Beekeeping Industry Sues EPA Over Likely Honey Bee-Killer Insecticide

The Center for Food Safety has filed a legal brief against the EPA on behalf of the beekeeping industry. The beekeepers, including the Pollinator Stewardship Council, American Honey Producers Association, National Honey Bee Advisory Board, and the American Beekeeping Federation, are asking the EPA to abandon their decision to register sulfoxaflor, an insecticide known as a neonicotinoid. 

Neonicotinoids are a class of insecticides that share a common mode of action that affect the central nervous system of insects, resulting in paralysis and death. The concern is that these insecticides play a role in the current decline of pollinators. There’s also a fear that the EPA relies on industry funded studies rather than peer-reviewed studies when registering insecticides like sulfoxalfor. 

Read More About Sulfoxaflor

According to CFS’s legal brief:

Scientists have linked the drastic declines in honey bee and other pollinator populations to systemic pesticides, and more specifically, to a category of systemic pesticides known as neonicotinoids.  Sulfoxaflor is a systemic pesticide with the same mode of action as neonicotinoids, that EPA determined is ‘very highly toxic’ to bees.  EPA’s registration of sulfoxaflor will introduce yet another systemic and highly toxic insecticide into the environment, intensifying the ecological crises of [Colony Collapse Disorder] and other pollinator losses.

“This case and brief is a critical part of the story for our nation’s beekeepers and their survival,” said Peter Jenkins, Center for Food Safety attorney.  “Beyond that, sulfoxaflor threatens native bees, other insects, birds and ecosystem health generally.  The many groups joining our brief – and we think all Americans -- have a huge stake in ensuring EPA does not continue its ‘business as usual’ approach of green lighting more and more dangerous insecticides.”

Read More About The Health Benefits of Bee Pollen

The EPA has granted its use on barley, bulb vegetables, canola, citrus, cotton, cucurbit vegetables, fruiting vegetables, leafy vegetables, low-growing berries, okra, and many more. These crops are frequently foraged by pollinators and specifically honey bees.

Jeff Anderson, beekeeper: “EPA’s approval of Sulfoxaflor with no enforceable label protections for bees will speed our industry’s demise. EPA is charged under FIFRA with protecting non-target beneficial insects, not just honeybees. EPA’s Sulfoxaflor registration press release says, ‘… the final label includes robust terms for protecting pollinators …’ This is a bold-faced lie! There is absolutely no mandatory language on the label that protects pollinators. Further, the label’s advisory language leads spray applicators to believe that notifying a beekeeper of a planned application, absolves them of their legal responsibility in FIFRA to not kill pollinators.”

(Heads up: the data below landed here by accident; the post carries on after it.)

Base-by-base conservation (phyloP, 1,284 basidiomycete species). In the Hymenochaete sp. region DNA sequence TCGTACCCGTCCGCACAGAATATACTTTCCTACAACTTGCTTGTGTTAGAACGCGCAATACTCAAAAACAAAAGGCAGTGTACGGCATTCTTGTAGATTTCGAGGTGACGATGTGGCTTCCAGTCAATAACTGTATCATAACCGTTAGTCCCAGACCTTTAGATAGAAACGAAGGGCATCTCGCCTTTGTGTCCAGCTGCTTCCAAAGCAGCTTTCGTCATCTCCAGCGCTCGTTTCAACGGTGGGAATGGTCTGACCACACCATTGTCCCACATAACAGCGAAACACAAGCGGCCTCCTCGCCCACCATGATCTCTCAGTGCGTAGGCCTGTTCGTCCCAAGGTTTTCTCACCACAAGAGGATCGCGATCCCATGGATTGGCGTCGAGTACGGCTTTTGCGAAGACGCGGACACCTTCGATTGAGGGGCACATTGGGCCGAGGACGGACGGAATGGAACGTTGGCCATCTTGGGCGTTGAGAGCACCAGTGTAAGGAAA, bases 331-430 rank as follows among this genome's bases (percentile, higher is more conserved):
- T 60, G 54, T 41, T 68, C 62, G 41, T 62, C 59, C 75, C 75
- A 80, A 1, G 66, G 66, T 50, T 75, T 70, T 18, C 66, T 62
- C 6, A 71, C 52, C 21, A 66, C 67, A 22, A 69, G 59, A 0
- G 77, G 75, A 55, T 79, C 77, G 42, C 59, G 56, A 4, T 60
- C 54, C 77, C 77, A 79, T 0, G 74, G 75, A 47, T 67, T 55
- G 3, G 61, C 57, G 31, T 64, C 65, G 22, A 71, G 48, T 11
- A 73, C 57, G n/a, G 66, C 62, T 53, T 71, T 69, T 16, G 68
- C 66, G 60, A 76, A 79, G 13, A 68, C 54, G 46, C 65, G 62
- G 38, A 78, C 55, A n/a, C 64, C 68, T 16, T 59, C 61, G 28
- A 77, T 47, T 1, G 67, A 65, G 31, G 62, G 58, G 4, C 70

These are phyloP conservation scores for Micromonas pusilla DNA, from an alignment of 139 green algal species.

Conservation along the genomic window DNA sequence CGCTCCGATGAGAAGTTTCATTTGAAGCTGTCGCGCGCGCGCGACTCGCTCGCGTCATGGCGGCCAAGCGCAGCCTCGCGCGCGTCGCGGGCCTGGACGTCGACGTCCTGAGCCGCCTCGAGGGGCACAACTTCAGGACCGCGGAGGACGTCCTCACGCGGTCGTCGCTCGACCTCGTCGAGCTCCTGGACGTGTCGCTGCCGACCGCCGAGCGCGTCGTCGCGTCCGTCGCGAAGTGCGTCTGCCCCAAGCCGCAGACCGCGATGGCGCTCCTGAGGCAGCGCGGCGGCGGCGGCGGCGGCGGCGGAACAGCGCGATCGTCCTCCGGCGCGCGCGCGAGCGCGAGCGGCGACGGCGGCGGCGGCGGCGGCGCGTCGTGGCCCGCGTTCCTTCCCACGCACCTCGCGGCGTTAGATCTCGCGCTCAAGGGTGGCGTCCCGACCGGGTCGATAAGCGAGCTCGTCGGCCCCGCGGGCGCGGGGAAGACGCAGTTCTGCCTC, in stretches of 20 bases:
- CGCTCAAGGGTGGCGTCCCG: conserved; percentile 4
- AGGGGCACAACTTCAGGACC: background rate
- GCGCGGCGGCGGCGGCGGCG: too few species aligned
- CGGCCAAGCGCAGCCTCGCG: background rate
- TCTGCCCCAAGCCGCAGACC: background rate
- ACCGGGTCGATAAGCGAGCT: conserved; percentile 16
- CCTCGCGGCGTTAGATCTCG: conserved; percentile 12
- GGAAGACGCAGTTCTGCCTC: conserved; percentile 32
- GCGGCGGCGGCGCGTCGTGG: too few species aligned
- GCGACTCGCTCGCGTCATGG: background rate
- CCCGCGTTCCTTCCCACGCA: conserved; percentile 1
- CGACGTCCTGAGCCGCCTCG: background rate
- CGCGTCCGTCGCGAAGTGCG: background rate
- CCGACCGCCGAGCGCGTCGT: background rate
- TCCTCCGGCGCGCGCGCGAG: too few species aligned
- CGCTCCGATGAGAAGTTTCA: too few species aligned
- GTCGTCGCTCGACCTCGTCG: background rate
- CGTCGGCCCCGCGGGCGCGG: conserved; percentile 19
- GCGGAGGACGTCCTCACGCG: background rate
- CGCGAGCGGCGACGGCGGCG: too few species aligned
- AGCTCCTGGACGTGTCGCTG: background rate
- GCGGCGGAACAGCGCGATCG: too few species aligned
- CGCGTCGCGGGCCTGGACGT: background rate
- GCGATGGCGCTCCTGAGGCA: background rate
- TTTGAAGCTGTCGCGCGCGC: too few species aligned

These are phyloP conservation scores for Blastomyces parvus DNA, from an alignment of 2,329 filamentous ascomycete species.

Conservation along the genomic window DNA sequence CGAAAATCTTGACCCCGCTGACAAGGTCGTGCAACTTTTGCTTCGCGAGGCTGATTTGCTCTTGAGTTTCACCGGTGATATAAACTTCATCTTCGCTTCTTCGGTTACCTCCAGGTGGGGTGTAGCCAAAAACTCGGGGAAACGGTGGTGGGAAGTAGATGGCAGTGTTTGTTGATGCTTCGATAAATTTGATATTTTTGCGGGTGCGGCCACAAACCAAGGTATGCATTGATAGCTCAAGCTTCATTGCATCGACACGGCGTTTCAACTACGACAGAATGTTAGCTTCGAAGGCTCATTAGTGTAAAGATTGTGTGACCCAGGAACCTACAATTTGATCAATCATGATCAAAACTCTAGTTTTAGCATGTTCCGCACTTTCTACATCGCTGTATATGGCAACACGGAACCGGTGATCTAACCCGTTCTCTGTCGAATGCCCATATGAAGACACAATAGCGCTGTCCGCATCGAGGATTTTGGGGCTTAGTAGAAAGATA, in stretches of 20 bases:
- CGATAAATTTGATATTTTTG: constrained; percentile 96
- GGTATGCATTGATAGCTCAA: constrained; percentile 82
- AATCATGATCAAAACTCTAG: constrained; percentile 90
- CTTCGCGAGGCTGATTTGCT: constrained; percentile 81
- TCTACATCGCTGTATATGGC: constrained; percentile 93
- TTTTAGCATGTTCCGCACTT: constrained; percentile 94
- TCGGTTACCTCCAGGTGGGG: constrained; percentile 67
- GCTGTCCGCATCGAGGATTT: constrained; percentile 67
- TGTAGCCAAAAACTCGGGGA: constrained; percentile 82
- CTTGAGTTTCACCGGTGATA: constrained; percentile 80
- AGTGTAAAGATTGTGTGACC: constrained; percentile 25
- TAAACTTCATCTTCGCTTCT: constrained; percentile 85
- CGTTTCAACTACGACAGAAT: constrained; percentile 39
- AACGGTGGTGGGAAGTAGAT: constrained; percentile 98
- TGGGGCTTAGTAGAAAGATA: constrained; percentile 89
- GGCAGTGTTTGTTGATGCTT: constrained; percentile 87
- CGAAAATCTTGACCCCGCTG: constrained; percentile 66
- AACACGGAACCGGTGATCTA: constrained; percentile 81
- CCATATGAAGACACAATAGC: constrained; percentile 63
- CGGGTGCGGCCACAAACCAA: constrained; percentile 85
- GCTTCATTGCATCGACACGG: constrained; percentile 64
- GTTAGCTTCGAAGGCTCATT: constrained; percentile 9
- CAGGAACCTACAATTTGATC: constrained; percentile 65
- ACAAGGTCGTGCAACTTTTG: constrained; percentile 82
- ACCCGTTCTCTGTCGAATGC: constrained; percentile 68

Sulfoxaflor will be used as a management tool for piercing and sucking insects like the tarnished bug plant which has developed a resistance to currently available pesticides.


Image: brightgarden


By Sara Novak| January 15, 2014
Categories:  Care

About the Author

Sara Novak

Sara Novak

Sara Novak specializes in health and food policy writing for Discovery Health. Her work has also been featured on TreeHugger,, TLC Cooking, and Animal Planet. After graduating from the Grady School of Journalism at the University of Georgia, Sara headed up the communication efforts for a national scholarship program in Washington, D.C. Sara has also handled copy writing and public relations for a global environmental consulting firm. She loves fiddling with healthful recipes, traveling, and exploring life atop her yoga mat. Today, Sara lives in Charleston with her husband and two lovable cocker spaniels, Madison and Bella.

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